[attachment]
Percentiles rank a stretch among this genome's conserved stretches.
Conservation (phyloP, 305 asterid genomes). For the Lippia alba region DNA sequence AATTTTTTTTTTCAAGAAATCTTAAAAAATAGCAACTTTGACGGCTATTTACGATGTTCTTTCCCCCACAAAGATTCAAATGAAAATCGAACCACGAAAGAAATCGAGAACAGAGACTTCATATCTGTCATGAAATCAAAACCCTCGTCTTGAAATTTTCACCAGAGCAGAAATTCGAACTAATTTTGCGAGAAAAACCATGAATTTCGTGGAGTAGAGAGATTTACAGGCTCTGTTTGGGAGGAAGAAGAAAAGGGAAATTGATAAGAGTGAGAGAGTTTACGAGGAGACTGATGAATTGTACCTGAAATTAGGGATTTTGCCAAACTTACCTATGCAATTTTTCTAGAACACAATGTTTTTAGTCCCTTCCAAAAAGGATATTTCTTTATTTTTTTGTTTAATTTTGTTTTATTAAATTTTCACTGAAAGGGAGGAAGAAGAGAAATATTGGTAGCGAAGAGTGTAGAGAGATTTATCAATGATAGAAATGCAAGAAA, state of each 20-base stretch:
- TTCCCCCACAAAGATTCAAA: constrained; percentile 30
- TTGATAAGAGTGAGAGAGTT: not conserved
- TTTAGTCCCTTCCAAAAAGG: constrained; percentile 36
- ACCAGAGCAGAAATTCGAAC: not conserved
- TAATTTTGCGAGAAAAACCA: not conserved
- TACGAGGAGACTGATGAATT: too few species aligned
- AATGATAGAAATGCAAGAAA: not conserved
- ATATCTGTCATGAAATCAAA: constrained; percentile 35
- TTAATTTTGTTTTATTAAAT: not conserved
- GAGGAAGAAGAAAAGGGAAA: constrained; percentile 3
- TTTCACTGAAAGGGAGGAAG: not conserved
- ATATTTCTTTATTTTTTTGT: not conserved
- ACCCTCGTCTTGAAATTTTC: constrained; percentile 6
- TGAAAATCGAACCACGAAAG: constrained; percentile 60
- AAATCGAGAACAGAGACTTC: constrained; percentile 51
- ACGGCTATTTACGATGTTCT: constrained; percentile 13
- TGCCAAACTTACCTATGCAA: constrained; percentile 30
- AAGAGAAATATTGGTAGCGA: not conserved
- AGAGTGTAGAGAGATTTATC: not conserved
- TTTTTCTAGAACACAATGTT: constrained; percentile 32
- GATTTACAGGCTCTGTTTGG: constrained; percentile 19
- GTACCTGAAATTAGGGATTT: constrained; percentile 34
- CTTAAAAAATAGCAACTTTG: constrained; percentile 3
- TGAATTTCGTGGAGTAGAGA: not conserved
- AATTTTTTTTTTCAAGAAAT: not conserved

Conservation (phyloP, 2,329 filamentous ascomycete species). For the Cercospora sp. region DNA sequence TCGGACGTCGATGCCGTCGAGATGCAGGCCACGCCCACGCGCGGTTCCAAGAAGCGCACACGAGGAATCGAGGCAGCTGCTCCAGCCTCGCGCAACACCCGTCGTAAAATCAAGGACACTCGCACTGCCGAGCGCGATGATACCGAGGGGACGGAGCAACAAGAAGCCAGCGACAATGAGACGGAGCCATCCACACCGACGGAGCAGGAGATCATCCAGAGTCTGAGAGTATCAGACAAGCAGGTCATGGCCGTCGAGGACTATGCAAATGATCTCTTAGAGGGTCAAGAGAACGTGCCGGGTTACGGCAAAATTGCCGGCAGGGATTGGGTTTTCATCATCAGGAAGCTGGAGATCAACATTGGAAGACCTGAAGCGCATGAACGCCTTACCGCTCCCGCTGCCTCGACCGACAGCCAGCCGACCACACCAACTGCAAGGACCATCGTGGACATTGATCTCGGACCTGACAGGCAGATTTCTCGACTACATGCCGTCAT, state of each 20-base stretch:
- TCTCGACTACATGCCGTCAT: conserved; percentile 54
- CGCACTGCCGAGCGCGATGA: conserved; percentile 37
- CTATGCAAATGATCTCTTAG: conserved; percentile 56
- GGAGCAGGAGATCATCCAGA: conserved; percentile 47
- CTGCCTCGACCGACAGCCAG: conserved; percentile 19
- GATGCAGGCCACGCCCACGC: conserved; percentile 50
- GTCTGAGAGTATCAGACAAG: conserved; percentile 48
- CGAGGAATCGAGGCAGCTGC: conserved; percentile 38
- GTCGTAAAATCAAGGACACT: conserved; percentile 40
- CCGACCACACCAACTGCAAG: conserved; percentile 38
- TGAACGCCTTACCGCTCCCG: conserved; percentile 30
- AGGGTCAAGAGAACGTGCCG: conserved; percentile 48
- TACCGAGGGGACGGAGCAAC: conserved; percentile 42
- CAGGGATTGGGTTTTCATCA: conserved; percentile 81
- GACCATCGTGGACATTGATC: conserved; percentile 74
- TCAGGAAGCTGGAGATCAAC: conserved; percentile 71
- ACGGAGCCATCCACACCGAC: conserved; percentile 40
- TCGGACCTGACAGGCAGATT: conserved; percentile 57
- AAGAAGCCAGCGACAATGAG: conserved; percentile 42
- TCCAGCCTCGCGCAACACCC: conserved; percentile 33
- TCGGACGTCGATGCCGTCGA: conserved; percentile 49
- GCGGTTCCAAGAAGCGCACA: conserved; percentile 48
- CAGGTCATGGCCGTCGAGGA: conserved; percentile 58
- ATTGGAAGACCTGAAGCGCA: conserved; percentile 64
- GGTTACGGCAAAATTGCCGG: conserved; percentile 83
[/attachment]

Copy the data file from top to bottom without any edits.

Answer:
Percentiles rank a stretch among this genome's conserved stretches.
Conservation (phyloP, 305 asterid genomes). For the Lippia alba region DNA sequence AATTTTTTTTTTCAAGAAATCTTAAAAAATAGCAACTTTGACGGCTATTTACGATGTTCTTTCCCCCACAAAGATTCAAATGAAAATCGAACCACGAAAGAAATCGAGAACAGAGACTTCATATCTGTCATGAAATCAAAACCCTCGTCTTGAAATTTTCACCAGAGCAGAAATTCGAACTAATTTTGCGAGAAAAACCATGAATTTCGTGGAGTAGAGAGATTTACAGGCTCTGTTTGGGAGGAAGAAGAAAAGGGAAATTGATAAGAGTGAGAGAGTTTACGAGGAGACTGATGAATTGTACCTGAAATTAGGGATTTTGCCAAACTTACCTATGCAATTTTTCTAGAACACAATGTTTTTAGTCCCTTCCAAAAAGGATATTTCTTTATTTTTTTGTTTAATTTTGTTTTATTAAATTTTCACTGAAAGGGAGGAAGAAGAGAAATATTGGTAGCGAAGAGTGTAGAGAGATTTATCAATGATAGAAATGCAAGAAA, state of each 20-base stretch:
- TTCCCCCACAAAGATTCAAA: constrained; percentile 30
- TTGATAAGAGTGAGAGAGTT: not conserved
- TTTAGTCCCTTCCAAAAAGG: constrained; percentile 36
- ACCAGAGCAGAAATTCGAAC: not conserved
- TAATTTTGCGAGAAAAACCA: not conserved
- TACGAGGAGACTGATGAATT: too few species aligned
- AATGATAGAAATGCAAGAAA: not conserved
- ATATCTGTCATGAAATCAAA: constrained; percentile 35
- TTAATTTTGTTTTATTAAAT: not conserved
- GAGGAAGAAGAAAAGGGAAA: constrained; percentile 3
- TTTCACTGAAAGGGAGGAAG: not conserved
- ATATTTCTTTATTTTTTTGT: not conserved
- ACCCTCGTCTTGAAATTTTC: constrained; percentile 6
- TGAAAATCGAACCACGAAAG: constrained; percentile 60
- AAATCGAGAACAGAGACTTC: constrained; percentile 51
- ACGGCTATTTACGATGTTCT: constrained; percentile 13
- TGCCAAACTTACCTATGCAA: constrained; percentile 30
- AAGAGAAATATTGGTAGCGA: not conserved
- AGAGTGTAGAGAGATTTATC: not conserved
- TTTTTCTAGAACACAATGTT: constrained; percentile 32
- GATTTACAGGCTCTGTTTGG: constrained; percentile 19
- GTACCTGAAATTAGGGATTT: constrained; percentile 34
- CTTAAAAAATAGCAACTTTG: constrained; percentile 3
- TGAATTTCGTGGAGTAGAGA: not conserved
- AATTTTTTTTTTCAAGAAAT: not conserved

Conservation (phyloP, 2,329 filamentous ascomycete species). For the Cercospora sp. region DNA sequence TCGGACGTCGATGCCGTCGAGATGCAGGCCACGCCCACGCGCGGTTCCAAGAAGCGCACACGAGGAATCGAGGCAGCTGCTCCAGCCTCGCGCAACACCCGTCGTAAAATCAAGGACACTCGCACTGCCGAGCGCGATGATACCGAGGGGACGGAGCAACAAGAAGCCAGCGACAATGAGACGGAGCCATCCACACCGACGGAGCAGGAGATCATCCAGAGTCTGAGAGTATCAGACAAGCAGGTCATGGCCGTCGAGGACTATGCAAATGATCTCTTAGAGGGTCAAGAGAACGTGCCGGGTTACGGCAAAATTGCCGGCAGGGATTGGGTTTTCATCATCAGGAAGCTGGAGATCAACATTGGAAGACCTGAAGCGCATGAACGCCTTACCGCTCCCGCTGCCTCGACCGACAGCCAGCCGACCACACCAACTGCAAGGACCATCGTGGACATTGATCTCGGACCTGACAGGCAGATTTCTCGACTACATGCCGTCAT, state of each 20-base stretch:
- TCTCGACTACATGCCGTCAT: conserved; percentile 54
- CGCACTGCCGAGCGCGATGA: conserved; percentile 37
- CTATGCAAATGATCTCTTAG: conserved; percentile 56
- GGAGCAGGAGATCATCCAGA: conserved; percentile 47
- CTGCCTCGACCGACAGCCAG: conserved; percentile 19
- GATGCAGGCCACGCCCACGC: conserved; percentile 50
- GTCTGAGAGTATCAGACAAG: conserved; percentile 48
- CGAGGAATCGAGGCAGCTGC: conserved; percentile 38
- GTCGTAAAATCAAGGACACT: conserved; percentile 40
- CCGACCACACCAACTGCAAG: conserved; percentile 38
- TGAACGCCTTACCGCTCCCG: conserved; percentile 30
- AGGGTCAAGAGAACGTGCCG: conserved; percentile 48
- TACCGAGGGGACGGAGCAAC: conserved; percentile 42
- CAGGGATTGGGTTTTCATCA: conserved; percentile 81
- GACCATCGTGGACATTGATC: conserved; percentile 74
- TCAGGAAGCTGGAGATCAAC: conserved; percentile 71
- ACGGAGCCATCCACACCGAC: conserved; percentile 40
- TCGGACCTGACAGGCAGATT: conserved; percentile 57
- AAGAAGCCAGCGACAATGAG: conserved; percentile 42
- TCCAGCCTCGCGCAACACCC: conserved; percentile 33
- TCGGACGTCGATGCCGTCGA: conserved; percentile 49
- GCGGTTCCAAGAAGCGCACA: conserved; percentile 48
- CAGGTCATGGCCGTCGAGGA: conserved; percentile 58
- ATTGGAAGACCTGAAGCGCA: conserved; percentile 64
- GGTTACGGCAAAATTGCCGG: conserved; percentile 83